Mark Brandt is a senior conservation architect at Trace, an Ottawa firm that has worked on modernizing prominent heritage buildings such as the East Block on Parliament Hill and the Sir John A. Macdonald Building.
Brandt, a former president of HODI who supports the nonprofit’s ongoing efforts to save home, has written an unsolicited proposal to preserve 24 Sussex and at the same time build a new ‘official wing’ in the house’s expansive two-hectare grounds.
The existing residence would return to its original function as a single-family home, while the new extension could be used for other official purposes, he said.
“All this talk about demolishing a historic building is crazy. The residence can be saved and rehabbed. There’s no reason to lose the history or the seriousness of the place,” Brandt told Breaking:.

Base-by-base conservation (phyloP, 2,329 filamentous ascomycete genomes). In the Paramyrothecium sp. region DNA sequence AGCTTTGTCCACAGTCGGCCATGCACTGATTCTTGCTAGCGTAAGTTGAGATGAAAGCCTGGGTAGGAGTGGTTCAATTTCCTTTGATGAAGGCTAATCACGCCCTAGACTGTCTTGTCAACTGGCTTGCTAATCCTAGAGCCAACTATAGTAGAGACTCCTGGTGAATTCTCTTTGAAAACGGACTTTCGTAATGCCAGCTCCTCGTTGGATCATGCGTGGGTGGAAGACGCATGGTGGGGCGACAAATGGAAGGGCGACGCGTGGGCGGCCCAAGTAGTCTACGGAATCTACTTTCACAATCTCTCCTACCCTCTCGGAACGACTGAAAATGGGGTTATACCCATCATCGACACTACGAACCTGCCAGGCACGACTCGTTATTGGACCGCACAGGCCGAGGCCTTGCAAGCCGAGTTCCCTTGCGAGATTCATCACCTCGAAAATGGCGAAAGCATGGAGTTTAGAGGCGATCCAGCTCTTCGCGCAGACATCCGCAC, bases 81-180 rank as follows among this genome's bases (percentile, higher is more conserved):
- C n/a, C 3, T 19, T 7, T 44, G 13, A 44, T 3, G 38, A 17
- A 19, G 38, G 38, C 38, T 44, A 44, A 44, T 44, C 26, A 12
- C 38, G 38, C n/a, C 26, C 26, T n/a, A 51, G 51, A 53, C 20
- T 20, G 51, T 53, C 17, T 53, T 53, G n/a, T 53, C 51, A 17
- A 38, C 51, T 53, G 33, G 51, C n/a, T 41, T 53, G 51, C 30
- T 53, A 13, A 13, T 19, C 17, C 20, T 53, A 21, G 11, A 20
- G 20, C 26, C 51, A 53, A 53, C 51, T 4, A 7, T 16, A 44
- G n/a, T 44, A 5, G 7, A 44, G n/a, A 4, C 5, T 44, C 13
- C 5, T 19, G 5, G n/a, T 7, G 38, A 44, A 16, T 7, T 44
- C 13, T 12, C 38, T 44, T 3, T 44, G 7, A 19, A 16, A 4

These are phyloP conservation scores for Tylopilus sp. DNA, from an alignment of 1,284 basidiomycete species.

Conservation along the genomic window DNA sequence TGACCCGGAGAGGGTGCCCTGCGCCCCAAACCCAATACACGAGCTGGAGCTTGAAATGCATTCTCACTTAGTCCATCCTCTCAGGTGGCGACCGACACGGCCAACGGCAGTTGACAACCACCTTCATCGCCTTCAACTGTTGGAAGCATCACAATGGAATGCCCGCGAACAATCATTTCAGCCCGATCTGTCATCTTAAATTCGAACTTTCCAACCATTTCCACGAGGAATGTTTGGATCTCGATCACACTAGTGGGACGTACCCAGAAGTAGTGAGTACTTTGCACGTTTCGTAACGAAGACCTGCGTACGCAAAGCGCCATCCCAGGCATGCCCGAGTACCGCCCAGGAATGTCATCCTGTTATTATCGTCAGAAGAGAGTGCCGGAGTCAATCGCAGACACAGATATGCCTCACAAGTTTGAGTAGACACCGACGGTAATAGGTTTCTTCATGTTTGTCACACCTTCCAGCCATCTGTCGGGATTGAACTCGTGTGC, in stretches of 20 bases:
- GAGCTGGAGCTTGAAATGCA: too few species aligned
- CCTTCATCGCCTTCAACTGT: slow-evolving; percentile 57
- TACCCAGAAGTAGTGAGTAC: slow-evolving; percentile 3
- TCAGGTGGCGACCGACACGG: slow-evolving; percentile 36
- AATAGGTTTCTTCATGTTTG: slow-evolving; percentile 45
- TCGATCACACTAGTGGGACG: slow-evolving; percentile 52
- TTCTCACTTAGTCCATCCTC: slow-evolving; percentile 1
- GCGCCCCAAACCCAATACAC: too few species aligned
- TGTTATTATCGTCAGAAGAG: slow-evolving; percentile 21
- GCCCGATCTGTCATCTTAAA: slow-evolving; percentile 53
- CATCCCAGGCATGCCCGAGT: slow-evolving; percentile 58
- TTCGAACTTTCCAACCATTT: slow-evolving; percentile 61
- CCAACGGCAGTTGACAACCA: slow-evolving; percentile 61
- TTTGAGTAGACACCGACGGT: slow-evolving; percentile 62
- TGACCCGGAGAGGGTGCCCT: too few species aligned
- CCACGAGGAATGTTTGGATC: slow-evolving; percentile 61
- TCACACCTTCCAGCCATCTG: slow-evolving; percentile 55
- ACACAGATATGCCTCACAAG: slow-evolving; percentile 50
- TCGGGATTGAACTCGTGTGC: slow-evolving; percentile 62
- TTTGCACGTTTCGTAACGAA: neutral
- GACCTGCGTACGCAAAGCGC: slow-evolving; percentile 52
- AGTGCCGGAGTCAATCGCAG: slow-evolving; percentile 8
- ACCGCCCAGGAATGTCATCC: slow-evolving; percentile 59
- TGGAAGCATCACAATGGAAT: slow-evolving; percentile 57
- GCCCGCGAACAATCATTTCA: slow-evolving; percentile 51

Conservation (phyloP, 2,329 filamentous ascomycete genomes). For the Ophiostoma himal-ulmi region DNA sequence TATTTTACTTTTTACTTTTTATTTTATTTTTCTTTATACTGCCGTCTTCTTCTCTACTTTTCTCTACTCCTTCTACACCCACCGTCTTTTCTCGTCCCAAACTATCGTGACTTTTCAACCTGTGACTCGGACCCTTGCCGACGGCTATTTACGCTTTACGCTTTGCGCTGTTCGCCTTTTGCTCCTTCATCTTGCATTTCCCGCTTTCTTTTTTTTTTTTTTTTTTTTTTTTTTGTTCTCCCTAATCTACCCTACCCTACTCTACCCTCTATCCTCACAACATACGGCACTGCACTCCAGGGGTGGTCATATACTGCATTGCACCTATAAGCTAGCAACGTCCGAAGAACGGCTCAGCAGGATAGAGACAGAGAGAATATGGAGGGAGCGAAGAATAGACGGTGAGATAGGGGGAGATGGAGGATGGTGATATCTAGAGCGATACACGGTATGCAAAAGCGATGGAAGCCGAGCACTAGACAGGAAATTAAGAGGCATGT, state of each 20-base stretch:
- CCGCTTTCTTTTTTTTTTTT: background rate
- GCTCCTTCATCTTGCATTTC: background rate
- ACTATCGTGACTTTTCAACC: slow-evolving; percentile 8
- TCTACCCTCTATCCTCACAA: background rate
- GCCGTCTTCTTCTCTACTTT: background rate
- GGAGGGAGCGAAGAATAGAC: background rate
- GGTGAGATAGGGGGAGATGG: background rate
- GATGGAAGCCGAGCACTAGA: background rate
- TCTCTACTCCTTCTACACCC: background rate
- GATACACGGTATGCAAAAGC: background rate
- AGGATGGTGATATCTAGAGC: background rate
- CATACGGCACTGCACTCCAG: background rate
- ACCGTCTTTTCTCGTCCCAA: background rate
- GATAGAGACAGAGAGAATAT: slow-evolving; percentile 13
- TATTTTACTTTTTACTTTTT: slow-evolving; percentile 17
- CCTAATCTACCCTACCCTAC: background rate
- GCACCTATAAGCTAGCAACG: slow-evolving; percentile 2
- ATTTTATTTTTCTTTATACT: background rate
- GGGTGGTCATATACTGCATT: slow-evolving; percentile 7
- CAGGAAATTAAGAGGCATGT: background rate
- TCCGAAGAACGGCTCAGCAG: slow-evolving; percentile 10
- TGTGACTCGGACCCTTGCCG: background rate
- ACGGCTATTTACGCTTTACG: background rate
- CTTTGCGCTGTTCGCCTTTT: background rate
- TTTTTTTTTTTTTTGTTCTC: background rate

“A completely modern, super safe, net zero carbon addition can be made. It can be a friendly neighbor to the existing building which, as part of our proposal, can be fully restored on this spectacular site.”
Security concerns are what motivate the government to consider other sites for official residence.
The existing house is relatively close to the street, which is a risk given the real threats Prime Minister Justin Trudeau has already faced while in office.
But Brandt said those risks can be mitigated.
The home’s location — high on a cliff and surrounded by water on three sides — is already ideal from a security standpoint, he said.
The existing perimeter fence and gate can be “reinforced,” he added, and the road system slightly modified to prevent unwanted vehicles from getting too close.
“The neighbors of the house, the French embassy and the residence of the governor-general, seem to be very happy with the security situation. Security is a challenge, but I also think it is a red herring. We have great minds that have taken care of this before and we can do it again,” he said.
Other official residences, such as the White House in Washington, DC, are arguably much more exposed to security risks than 24 Sussex, he said.
And other buildings frequented by Trudeau, including those that Brandt’s firm helped design on the parliament grounds, are also in more vulnerable urban locations, he said.